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For my case, I have 2 arrays or sets of data, 100 elements, and the values are only 0 and 1. What test or procedure would measure the correlation or independence of the 2 sets?

To give an example of the data, suppose one counted if it rained or not in 2 different cities over a period of 100 days. The data would be recorded as 0 for no rain that day, or 1 for any rain that day. After 100 days, CityA would have data of {0,1,0,0,1 ...} with 100 data points, and CityB would have data of {0,1,1,0,0, ...} also with 100 data points. The question is whether the rain in the 2 cities is correlated positively or negatively, or independent.

If it's important, these data sets are time-series, or just that the order is fixed, and the event is mostly randomly distributed over the 100 days.

One measure I found was the Phi Coefficient. But the example in my text book says it's for 2 dichotomous values a subject may have, eg smoking and cancer, male/female and pets, married and employed, etc. I was not sure if this applied to my case where it's 2 time series.

thanks in advance, and I hope I've phrased my question clearly, if not feel free to ask for more details if needed, thanks

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If by correlation, you mean the Pearson correlation (en.wikipedia.org/wiki/…), then the correlation of two random variables is merely the covariance divided by the product of the standard deviations. –  user5137 Oct 27 '11 at 0:37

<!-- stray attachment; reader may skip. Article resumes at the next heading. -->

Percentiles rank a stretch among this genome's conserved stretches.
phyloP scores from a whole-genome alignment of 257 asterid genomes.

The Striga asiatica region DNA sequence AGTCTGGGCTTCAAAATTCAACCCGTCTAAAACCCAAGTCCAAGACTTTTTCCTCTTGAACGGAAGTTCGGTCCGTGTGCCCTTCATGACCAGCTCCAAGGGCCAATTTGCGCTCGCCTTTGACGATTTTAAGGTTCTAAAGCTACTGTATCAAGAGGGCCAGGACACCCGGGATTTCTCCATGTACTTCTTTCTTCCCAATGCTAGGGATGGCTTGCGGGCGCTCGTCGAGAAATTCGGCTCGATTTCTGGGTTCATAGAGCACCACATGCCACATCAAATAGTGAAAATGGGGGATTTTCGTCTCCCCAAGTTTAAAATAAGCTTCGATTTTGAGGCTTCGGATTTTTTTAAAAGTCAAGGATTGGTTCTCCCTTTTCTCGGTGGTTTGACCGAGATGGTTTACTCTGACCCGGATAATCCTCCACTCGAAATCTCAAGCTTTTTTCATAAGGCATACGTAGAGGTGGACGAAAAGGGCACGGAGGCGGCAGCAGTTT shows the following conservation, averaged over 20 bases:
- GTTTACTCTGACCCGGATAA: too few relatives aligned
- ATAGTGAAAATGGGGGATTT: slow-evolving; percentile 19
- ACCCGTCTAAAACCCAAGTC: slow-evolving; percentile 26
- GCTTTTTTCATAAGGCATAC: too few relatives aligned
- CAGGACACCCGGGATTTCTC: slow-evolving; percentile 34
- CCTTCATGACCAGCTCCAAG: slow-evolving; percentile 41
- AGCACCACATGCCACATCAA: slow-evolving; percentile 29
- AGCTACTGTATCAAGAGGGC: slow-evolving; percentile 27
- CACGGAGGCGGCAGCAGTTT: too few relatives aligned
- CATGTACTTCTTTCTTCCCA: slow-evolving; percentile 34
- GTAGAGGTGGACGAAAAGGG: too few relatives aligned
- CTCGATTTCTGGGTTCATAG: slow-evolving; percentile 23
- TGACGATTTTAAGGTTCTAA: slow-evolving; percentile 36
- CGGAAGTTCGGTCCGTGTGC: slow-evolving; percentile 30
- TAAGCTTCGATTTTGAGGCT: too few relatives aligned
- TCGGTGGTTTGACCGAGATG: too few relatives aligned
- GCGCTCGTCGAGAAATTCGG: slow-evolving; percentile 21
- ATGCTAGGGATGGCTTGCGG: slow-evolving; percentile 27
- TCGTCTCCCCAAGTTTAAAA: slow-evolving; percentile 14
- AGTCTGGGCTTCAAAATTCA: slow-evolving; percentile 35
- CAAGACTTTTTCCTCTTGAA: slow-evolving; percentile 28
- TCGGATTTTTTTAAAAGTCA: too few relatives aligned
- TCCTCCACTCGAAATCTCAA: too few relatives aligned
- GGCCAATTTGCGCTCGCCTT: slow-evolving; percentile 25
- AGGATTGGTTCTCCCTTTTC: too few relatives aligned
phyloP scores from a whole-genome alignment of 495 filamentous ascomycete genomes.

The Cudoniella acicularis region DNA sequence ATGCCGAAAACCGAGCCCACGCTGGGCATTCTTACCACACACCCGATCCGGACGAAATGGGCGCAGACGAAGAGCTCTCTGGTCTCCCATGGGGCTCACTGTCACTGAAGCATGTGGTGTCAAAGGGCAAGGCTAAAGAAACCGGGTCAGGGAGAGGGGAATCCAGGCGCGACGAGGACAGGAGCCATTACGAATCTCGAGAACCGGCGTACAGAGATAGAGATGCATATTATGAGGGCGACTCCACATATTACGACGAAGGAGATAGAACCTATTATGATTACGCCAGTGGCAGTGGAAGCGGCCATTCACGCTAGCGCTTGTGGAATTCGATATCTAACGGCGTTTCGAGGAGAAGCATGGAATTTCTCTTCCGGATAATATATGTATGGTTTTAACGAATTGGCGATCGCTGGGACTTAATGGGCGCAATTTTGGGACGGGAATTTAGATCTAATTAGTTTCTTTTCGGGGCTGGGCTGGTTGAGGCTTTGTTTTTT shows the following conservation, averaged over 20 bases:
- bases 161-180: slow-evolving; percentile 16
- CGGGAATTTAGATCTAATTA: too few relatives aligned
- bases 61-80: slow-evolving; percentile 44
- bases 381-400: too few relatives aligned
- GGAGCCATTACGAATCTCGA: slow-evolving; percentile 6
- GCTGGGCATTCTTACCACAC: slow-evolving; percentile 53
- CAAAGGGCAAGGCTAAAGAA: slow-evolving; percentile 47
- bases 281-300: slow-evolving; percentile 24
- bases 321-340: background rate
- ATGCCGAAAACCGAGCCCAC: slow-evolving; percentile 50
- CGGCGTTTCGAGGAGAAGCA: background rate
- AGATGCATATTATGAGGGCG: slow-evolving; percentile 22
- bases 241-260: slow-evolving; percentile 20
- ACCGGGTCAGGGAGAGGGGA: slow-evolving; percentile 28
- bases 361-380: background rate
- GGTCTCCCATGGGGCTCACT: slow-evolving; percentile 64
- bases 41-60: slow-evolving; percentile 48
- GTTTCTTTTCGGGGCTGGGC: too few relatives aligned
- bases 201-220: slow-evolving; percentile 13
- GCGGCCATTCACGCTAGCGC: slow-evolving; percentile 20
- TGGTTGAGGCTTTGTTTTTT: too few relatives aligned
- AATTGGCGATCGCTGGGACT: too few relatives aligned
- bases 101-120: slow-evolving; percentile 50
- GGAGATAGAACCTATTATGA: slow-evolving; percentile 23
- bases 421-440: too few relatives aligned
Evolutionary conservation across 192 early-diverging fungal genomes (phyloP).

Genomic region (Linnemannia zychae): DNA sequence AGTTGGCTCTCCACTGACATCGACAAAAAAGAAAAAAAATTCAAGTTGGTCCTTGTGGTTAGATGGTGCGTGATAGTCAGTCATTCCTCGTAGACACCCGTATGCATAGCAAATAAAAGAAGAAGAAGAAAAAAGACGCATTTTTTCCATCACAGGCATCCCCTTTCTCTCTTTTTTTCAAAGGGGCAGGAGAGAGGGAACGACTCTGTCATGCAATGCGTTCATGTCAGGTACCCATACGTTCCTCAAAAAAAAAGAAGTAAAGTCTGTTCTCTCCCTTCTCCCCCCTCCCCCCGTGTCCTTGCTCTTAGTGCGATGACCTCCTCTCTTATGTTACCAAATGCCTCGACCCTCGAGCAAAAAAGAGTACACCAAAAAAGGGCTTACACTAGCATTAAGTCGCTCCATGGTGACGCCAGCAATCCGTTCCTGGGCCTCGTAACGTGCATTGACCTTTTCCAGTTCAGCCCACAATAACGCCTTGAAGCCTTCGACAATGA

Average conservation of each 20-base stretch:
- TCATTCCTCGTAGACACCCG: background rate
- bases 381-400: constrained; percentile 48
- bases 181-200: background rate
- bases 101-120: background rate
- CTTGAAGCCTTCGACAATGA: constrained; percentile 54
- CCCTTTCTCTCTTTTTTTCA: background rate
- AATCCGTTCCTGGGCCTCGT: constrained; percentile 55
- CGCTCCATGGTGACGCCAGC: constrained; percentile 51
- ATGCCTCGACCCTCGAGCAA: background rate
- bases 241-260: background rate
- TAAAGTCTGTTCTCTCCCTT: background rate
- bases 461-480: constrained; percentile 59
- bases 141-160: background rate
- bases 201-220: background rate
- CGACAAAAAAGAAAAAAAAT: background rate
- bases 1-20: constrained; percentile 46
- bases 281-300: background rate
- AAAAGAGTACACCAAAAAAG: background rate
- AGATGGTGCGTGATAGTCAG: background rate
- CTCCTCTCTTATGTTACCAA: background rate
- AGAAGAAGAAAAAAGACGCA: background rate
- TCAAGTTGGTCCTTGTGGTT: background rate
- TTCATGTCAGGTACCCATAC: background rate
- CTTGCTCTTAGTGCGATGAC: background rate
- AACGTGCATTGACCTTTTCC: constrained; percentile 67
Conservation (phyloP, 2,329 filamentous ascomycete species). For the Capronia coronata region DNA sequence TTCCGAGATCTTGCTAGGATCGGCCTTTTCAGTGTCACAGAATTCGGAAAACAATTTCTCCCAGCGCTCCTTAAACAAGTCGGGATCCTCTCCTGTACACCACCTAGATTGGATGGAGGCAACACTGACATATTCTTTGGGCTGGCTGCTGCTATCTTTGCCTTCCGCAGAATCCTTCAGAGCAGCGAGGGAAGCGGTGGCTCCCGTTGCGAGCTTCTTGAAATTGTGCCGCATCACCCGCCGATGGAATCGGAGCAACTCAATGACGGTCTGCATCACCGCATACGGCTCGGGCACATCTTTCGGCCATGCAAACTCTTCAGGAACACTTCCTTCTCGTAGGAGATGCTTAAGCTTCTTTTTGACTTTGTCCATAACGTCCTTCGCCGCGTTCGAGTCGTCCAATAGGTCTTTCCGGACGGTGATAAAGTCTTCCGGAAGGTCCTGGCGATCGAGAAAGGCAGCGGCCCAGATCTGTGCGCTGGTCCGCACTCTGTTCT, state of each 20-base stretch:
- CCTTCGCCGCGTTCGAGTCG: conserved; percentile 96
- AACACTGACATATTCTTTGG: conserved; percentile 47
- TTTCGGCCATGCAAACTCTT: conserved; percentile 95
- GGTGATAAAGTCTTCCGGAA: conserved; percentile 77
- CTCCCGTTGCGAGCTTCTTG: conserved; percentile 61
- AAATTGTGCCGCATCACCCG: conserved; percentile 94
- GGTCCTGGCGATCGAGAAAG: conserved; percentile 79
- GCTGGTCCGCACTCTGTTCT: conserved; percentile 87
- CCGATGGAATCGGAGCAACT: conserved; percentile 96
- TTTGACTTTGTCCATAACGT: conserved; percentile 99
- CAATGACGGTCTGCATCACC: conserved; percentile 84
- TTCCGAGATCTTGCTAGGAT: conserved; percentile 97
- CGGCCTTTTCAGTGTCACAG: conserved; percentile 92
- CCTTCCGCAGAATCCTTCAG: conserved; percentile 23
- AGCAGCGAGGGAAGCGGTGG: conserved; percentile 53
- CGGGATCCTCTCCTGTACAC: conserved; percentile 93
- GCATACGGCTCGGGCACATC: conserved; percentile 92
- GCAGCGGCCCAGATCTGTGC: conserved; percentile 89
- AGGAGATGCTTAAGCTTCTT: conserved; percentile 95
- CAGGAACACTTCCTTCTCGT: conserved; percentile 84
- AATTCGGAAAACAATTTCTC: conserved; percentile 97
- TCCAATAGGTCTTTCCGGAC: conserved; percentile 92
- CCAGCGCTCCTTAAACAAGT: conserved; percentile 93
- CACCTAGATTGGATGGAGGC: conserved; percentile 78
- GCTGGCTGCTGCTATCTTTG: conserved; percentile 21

Thanks for the response -- Would that apply since the data are only 0 and 1? –  d l Oct 27 '11 at 0:51
    
Why wouldn't it? –  user5137 Oct 27 '11 at 1:04
    
Thanks for your feedback -- Because all the data points on the scatter plot would only be (0,0), (0,1), (1,0), (1,1), instead of the scatter plots usually used in descriptions where there are several data points that line up or look like a cloud. Would a 0-1 histogram have a meaningful standard deviation? Even if Pearson's correlation would apply, surely there is something better for this type of case? –  d l Oct 27 '11 at 17:14
    
Actually, I think I will use Chi-Square, then shift the arrays by one several times in case there are lag effects (eg, if it rains in CityA, then the next day it always rains in CityB -- perfect match, but takes one day for rain clouds to reach CityB). Thanks for your help on this, I appreciate the exchange of ideas. –  d l Oct 27 '11 at 17:36
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